Friday, December 14, 2012

'Explosion of Life'

Jennifer Fulwiler is the host of - of which I am a fan.   She is a convert to Catholicism from atheism and was asked to have a reality show made about her life.  Reluctantly, she agreed and below is Episode one of three.  I found it to be a great mix of apologetics, humor, story-sharing and real-life reality.  I especially love the line when she's describing her conversion to Catholicism and she says being Catholic is 'like an explosion of life' meaning that when you come to realize the beauty and fullness of the Faith it's like finally becoming alive, you finally being to truly live.  I couldn't agree more.  Enjoy:

Your Story

Several students attended the midnight showing of "The Hobbit" last night (kudos to those of you who still have the gusto to watch any movie in those wee hours).  The wonderful fascination of Tolkien's writings continues in this new genre of the motion picture but also in its original genre of literature.  What is it about this series that seems to capture so many?  As I once heard Christopher West express as he pointed to a crucifix, "Any good story, tells this story."  I think it is certainly the case that the stories that capture the most hearts and prove to last for extended periods of time, do somehow tell the story of redemption.  It's often not explicit, but nonetheless, it is there.  Stories of overcoming odds, good triumphing over evil, forgiveness, growth in virtue and holiness, sacrificial love - stories that contain these and other aspects of The Story capture us.  They put us in touch with what our hearts are truly longing for - God himself.  Deep down we know these stories are about us and the God who loves us and pursues us.  

Joseph Pearce has an article about "The Hobbit" at the National Catholic Register which gets at a similar point:
In short, we are meant to see ourselves  reflected in the character of Bilbo and our lives reflected in his journey from the Shire to the Lonely Mountain.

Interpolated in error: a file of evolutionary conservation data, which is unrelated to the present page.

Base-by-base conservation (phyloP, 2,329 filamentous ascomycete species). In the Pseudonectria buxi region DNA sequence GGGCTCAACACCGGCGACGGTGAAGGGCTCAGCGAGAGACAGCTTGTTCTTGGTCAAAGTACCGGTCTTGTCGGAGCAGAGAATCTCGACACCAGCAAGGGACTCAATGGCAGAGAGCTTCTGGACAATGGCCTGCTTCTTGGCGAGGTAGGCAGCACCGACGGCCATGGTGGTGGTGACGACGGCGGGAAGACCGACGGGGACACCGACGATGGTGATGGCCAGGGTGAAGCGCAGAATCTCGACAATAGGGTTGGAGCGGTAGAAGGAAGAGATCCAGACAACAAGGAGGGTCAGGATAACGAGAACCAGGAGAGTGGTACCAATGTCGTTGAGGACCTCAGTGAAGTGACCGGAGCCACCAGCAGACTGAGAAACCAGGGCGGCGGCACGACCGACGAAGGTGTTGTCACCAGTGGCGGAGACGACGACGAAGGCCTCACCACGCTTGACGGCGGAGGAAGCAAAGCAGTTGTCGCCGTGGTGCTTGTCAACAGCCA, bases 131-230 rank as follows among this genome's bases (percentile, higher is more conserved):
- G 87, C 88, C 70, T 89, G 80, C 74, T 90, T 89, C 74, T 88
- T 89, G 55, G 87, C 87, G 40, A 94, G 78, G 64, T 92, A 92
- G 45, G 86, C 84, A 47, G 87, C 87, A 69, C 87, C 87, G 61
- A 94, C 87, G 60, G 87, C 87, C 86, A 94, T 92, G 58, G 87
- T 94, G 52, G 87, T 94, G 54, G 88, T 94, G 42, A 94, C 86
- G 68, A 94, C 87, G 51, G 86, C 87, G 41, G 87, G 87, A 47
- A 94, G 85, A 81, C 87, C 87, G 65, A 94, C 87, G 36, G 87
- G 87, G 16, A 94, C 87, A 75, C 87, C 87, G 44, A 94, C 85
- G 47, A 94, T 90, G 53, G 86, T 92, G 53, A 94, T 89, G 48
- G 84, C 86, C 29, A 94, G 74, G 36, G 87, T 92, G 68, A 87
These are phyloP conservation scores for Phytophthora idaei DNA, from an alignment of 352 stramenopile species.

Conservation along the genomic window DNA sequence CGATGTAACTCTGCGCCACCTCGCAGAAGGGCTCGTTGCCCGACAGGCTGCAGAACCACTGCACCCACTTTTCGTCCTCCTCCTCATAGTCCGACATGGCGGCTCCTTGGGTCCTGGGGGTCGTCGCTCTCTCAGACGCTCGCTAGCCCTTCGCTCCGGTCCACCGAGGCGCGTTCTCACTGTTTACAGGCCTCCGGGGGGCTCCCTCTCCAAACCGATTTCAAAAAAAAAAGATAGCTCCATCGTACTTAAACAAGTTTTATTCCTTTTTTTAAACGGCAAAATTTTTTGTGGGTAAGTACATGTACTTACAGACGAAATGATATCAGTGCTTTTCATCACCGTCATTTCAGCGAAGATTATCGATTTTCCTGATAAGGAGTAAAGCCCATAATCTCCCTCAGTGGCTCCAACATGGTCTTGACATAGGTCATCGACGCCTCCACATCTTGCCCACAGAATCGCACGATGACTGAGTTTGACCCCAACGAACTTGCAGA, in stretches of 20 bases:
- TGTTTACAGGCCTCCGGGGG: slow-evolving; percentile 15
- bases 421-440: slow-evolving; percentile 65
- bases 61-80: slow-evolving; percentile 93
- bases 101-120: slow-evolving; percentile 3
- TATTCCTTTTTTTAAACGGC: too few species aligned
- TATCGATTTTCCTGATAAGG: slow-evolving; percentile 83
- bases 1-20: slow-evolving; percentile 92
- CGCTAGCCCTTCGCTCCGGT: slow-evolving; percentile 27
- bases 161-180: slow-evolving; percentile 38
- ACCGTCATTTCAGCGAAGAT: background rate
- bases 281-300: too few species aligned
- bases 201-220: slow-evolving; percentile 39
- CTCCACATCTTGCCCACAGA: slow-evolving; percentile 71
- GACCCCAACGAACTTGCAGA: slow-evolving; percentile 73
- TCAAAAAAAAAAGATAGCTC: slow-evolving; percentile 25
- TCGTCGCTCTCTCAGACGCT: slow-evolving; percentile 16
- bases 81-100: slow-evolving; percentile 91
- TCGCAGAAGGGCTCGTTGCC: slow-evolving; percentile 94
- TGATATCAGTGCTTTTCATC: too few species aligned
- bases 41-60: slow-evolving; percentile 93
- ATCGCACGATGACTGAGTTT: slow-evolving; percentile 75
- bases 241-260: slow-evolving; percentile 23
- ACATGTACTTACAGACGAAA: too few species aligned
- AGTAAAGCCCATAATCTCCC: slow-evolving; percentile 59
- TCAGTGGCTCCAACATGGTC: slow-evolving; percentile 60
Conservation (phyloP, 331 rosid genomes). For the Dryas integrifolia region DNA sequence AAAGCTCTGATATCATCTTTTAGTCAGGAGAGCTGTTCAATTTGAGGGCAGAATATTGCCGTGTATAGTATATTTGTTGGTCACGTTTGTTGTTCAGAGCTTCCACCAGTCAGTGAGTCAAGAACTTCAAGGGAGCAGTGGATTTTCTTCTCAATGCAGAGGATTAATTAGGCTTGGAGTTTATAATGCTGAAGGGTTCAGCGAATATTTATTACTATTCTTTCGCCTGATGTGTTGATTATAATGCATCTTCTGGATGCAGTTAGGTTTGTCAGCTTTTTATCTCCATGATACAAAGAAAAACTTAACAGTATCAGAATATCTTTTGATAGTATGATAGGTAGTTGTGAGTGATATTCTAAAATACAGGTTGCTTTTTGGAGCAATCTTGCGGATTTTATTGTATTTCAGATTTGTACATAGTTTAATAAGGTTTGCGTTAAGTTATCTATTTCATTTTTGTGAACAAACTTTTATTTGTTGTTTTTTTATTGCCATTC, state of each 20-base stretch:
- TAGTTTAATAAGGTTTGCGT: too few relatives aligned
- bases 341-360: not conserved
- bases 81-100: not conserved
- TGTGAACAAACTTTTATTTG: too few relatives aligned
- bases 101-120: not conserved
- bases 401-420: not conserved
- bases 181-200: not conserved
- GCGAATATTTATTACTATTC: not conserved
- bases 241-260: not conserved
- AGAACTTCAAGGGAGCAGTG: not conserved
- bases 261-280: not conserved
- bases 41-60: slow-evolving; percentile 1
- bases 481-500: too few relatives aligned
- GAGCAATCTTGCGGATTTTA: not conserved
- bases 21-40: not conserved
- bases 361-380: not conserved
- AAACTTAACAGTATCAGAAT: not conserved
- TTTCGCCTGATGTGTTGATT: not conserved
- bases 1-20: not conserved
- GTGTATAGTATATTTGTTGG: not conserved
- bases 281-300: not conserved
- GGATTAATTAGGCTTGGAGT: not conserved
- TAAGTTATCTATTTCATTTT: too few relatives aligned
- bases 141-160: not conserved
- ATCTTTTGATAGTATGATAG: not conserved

Indeed, and perhaps surprisingly, Bilbo bears a remarkable resemblance to many of us, his diminutive size and furry feet notwithstanding.  He likes tea and toast and jam and pickles; he has wardrobes full of clothes and lots of pantries full of food; he likes the view from his own window and has little desire to see the view from distant windows. He is a creature of comfort dedicated to the creature comforts.  
In Christian terms, Bilbo Baggins is dedicated to the easy life and would find the prospect of taking up his cross and following the heroic path of self-sacrifice utterly anathema.  
The unexpected party at the beginning of the story, in which the hobbit's daily habits are disrupted by the arrival of unexpected and unwelcome guests, is, therefore a necessary disruption.  It is the intervention into his cozy life of an element of inconvenience or suffering, which serves as a wake-up call and a call to action.
In losing his bourgeois respectability - the price he must pay for becoming an adventurer - he forsakes the world and the worldly in favor of the pearl of great price.
As Pope Benedict XVI has reminded us, "We are not made for comfort, we are made for greatness."  This is the story.  It's your story.  It's my story.  That God loves us and has made us for more than we too often allow ourselves to settle for.  The Lord of the Rings and The Hobbit remind us, through the characters of Bilbo and Frodo, that life really is an unexpected journey - a journey that leads us back to God and who He made us to be.

Read the rest of Pearce's article here.

P.S. If you enjoy this kind of thing (i.e. finding The Story in stories) then be sure to come to our Theology of the Body and Culture study next semester on Tuesdays at 6:30 p.m. in the Marquette Student Center.

Thursday, December 13, 2012

Thank You Drurys!

Great article on the Drury family whose roots are in our area and who gracefully continue to support the work of the Church in so many ways - thank you Drury family!  

In his personal life, Drury continues his Church-related philanthropy, a practice that his family maintained even when they were living on the farm with very few material possessions.
He and his wife Shirley participate in local fundraisers and community initiatives, as well as international efforts to help those in need around the world through organizations such as the Papal Foundation.
Currently, Drury is dealing with the federal contraception mandate. Issued in Jan. 2012 by the Department of Health and Human Services, the mandate requires employers to offer health insurance that covers contraception, sterilization and drugs that have the potential to cause abortions.
Although he is pro-life and objects to the mandate, his company is subject to it because it is considered “secular” by the government, despite the fact that it is a private family company.
Drury said that he has sent out notices that the company – which is self-insured – will not comply with the mandate and is in the process of pursuing a legal challenge to it.
“We will not participate in payments of any kind” that oppose Church teaching, he said.
Read the whole article here.

Wednesday, December 12, 2012

Our Lady of Coatlaxopeuh